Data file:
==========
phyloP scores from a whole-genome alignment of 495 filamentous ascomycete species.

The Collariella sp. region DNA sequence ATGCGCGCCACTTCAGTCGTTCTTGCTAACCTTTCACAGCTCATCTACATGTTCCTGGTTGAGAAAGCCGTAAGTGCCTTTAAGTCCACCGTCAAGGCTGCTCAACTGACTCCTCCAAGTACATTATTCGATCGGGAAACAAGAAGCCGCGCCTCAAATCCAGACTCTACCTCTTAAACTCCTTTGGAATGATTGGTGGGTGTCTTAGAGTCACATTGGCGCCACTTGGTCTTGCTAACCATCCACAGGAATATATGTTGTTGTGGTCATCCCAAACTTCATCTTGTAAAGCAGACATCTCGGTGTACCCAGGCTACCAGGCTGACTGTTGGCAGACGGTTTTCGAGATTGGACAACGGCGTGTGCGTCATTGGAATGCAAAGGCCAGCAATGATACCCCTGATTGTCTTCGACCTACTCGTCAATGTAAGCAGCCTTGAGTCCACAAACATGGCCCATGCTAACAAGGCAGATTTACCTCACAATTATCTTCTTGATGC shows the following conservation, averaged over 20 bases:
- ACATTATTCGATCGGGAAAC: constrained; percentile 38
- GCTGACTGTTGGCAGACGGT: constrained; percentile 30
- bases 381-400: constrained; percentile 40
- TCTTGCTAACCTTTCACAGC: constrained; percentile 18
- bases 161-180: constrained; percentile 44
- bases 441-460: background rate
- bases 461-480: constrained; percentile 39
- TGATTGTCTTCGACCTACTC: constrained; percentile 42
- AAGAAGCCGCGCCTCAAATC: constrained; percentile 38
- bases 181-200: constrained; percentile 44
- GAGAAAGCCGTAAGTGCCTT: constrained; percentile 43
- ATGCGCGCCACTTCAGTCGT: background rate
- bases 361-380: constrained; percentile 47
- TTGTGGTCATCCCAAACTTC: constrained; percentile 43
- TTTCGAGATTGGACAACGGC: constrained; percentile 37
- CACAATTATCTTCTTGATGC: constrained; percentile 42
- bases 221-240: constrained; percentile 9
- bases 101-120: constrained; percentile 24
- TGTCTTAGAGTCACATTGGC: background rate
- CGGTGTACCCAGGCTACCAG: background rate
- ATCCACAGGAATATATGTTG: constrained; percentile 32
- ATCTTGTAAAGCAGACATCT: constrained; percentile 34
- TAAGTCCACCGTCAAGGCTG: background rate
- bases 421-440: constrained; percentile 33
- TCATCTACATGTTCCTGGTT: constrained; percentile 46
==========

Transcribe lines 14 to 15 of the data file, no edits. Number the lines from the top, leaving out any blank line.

- ATGCGCGCCACTTCAGTCGT: background rate
- bases 361-380: constrained; percentile 47